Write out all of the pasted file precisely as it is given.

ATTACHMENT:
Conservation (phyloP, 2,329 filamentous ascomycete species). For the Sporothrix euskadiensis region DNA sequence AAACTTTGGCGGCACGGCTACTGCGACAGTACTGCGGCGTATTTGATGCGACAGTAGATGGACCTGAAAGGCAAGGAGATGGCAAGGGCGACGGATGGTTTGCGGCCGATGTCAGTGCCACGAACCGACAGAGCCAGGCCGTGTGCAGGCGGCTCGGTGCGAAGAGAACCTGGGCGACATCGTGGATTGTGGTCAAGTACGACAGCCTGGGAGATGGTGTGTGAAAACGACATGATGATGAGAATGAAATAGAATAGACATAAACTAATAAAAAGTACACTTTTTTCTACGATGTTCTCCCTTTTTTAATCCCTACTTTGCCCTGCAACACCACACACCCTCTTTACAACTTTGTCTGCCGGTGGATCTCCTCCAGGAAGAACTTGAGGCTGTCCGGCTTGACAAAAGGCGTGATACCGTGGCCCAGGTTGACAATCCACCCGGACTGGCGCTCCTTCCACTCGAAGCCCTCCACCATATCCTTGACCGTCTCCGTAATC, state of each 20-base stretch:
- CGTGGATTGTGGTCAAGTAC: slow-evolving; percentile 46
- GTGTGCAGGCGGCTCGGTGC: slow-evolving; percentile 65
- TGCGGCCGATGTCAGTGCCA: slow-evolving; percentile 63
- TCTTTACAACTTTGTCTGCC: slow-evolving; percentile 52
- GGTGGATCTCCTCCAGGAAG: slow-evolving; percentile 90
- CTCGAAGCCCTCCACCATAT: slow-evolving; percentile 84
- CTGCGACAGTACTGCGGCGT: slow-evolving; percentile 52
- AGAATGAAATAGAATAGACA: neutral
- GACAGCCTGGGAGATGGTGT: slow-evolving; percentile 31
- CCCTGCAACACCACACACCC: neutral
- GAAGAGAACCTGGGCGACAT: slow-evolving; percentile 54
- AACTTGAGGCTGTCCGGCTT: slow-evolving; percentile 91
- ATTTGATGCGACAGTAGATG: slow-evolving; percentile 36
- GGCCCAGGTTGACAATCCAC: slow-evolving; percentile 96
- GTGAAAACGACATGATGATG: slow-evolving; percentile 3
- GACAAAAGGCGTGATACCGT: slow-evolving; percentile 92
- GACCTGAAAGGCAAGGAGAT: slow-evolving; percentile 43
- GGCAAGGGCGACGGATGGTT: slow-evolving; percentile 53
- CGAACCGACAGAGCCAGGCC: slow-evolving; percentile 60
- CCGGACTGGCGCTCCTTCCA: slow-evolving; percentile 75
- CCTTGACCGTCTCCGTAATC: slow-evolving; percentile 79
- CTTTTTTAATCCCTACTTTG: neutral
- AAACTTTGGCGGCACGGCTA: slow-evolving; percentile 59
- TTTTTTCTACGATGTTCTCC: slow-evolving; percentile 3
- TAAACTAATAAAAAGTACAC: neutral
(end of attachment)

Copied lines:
Conservation (phyloP, 2,329 filamentous ascomycete species). For the Sporothrix euskadiensis region DNA sequence AAACTTTGGCGGCACGGCTACTGCGACAGTACTGCGGCGTATTTGATGCGACAGTAGATGGACCTGAAAGGCAAGGAGATGGCAAGGGCGACGGATGGTTTGCGGCCGATGTCAGTGCCACGAACCGACAGAGCCAGGCCGTGTGCAGGCGGCTCGGTGCGAAGAGAACCTGGGCGACATCGTGGATTGTGGTCAAGTACGACAGCCTGGGAGATGGTGTGTGAAAACGACATGATGATGAGAATGAAATAGAATAGACATAAACTAATAAAAAGTACACTTTTTTCTACGATGTTCTCCCTTTTTTAATCCCTACTTTGCCCTGCAACACCACACACCCTCTTTACAACTTTGTCTGCCGGTGGATCTCCTCCAGGAAGAACTTGAGGCTGTCCGGCTTGACAAAAGGCGTGATACCGTGGCCCAGGTTGACAATCCACCCGGACTGGCGCTCCTTCCACTCGAAGCCCTCCACCATATCCTTGACCGTCTCCGTAATC, state of each 20-base stretch:
- CGTGGATTGTGGTCAAGTAC: slow-evolving; percentile 46
- GTGTGCAGGCGGCTCGGTGC: slow-evolving; percentile 65
- TGCGGCCGATGTCAGTGCCA: slow-evolving; percentile 63
- TCTTTACAACTTTGTCTGCC: slow-evolving; percentile 52
- GGTGGATCTCCTCCAGGAAG: slow-evolving; percentile 90
- CTCGAAGCCCTCCACCATAT: slow-evolving; percentile 84
- CTGCGACAGTACTGCGGCGT: slow-evolving; percentile 52
- AGAATGAAATAGAATAGACA: neutral
- GACAGCCTGGGAGATGGTGT: slow-evolving; percentile 31
- CCCTGCAACACCACACACCC: neutral
- GAAGAGAACCTGGGCGACAT: slow-evolving; percentile 54
- AACTTGAGGCTGTCCGGCTT: slow-evolving; percentile 91
- ATTTGATGCGACAGTAGATG: slow-evolving; percentile 36
- GGCCCAGGTTGACAATCCAC: slow-evolving; percentile 96
- GTGAAAACGACATGATGATG: slow-evolving; percentile 3
- GACAAAAGGCGTGATACCGT: slow-evolving; percentile 92
- GACCTGAAAGGCAAGGAGAT: slow-evolving; percentile 43
- GGCAAGGGCGACGGATGGTT: slow-evolving; percentile 53
- CGAACCGACAGAGCCAGGCC: slow-evolving; percentile 60
- CCGGACTGGCGCTCCTTCCA: slow-evolving; percentile 75
- CCTTGACCGTCTCCGTAATC: slow-evolving; percentile 79
- CTTTTTTAATCCCTACTTTG: neutral
- AAACTTTGGCGGCACGGCTA: slow-evolving; percentile 59
- TTTTTTCTACGATGTTCTCC: slow-evolving; percentile 3
- TAAACTAATAAAAAGTACAC: neutral